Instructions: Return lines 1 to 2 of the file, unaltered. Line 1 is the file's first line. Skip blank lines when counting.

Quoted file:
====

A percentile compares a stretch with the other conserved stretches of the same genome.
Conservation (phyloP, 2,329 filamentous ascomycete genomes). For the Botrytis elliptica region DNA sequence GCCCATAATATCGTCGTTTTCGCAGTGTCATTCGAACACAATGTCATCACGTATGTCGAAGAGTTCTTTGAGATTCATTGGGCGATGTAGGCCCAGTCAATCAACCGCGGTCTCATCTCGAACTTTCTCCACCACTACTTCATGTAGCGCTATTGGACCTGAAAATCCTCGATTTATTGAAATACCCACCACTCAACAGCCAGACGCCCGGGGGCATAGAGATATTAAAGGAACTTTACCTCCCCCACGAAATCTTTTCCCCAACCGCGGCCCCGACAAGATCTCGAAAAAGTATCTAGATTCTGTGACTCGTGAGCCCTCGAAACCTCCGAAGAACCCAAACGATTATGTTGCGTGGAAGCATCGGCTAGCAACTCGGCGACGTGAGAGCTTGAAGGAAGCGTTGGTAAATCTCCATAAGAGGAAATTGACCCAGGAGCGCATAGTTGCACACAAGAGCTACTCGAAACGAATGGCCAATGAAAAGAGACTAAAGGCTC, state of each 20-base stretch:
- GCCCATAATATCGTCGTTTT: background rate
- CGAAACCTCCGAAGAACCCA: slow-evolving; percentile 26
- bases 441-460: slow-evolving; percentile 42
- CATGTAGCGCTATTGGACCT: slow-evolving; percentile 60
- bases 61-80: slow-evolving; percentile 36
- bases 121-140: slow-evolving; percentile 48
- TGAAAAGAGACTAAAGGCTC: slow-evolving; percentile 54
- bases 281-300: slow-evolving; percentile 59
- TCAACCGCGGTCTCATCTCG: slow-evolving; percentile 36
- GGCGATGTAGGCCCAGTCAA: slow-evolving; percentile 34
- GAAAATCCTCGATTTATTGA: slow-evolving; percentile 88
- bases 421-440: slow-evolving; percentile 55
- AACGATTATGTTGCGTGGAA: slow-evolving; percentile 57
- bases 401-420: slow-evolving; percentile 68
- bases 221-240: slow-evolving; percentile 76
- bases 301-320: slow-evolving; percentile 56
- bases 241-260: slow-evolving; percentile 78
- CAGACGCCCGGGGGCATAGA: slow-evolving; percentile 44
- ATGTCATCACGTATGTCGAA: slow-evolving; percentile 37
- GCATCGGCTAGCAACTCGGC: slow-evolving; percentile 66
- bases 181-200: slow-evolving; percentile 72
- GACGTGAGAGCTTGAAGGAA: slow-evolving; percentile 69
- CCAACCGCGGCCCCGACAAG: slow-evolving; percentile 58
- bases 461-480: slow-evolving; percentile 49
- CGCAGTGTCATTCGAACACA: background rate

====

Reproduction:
A percentile compares a stretch with the other conserved stretches of the same genome.
Conservation (phyloP, 2,329 filamentous ascomycete genomes). For the Botrytis elliptica region DNA sequence GCCCATAATATCGTCGTTTTCGCAGTGTCATTCGAACACAATGTCATCACGTATGTCGAAGAGTTCTTTGAGATTCATTGGGCGATGTAGGCCCAGTCAATCAACCGCGGTCTCATCTCGAACTTTCTCCACCACTACTTCATGTAGCGCTATTGGACCTGAAAATCCTCGATTTATTGAAATACCCACCACTCAACAGCCAGACGCCCGGGGGCATAGAGATATTAAAGGAACTTTACCTCCCCCACGAAATCTTTTCCCCAACCGCGGCCCCGACAAGATCTCGAAAAAGTATCTAGATTCTGTGACTCGTGAGCCCTCGAAACCTCCGAAGAACCCAAACGATTATGTTGCGTGGAAGCATCGGCTAGCAACTCGGCGACGTGAGAGCTTGAAGGAAGCGTTGGTAAATCTCCATAAGAGGAAATTGACCCAGGAGCGCATAGTTGCACACAAGAGCTACTCGAAACGAATGGCCAATGAAAAGAGACTAAAGGCTC, state of each 20-base stretch: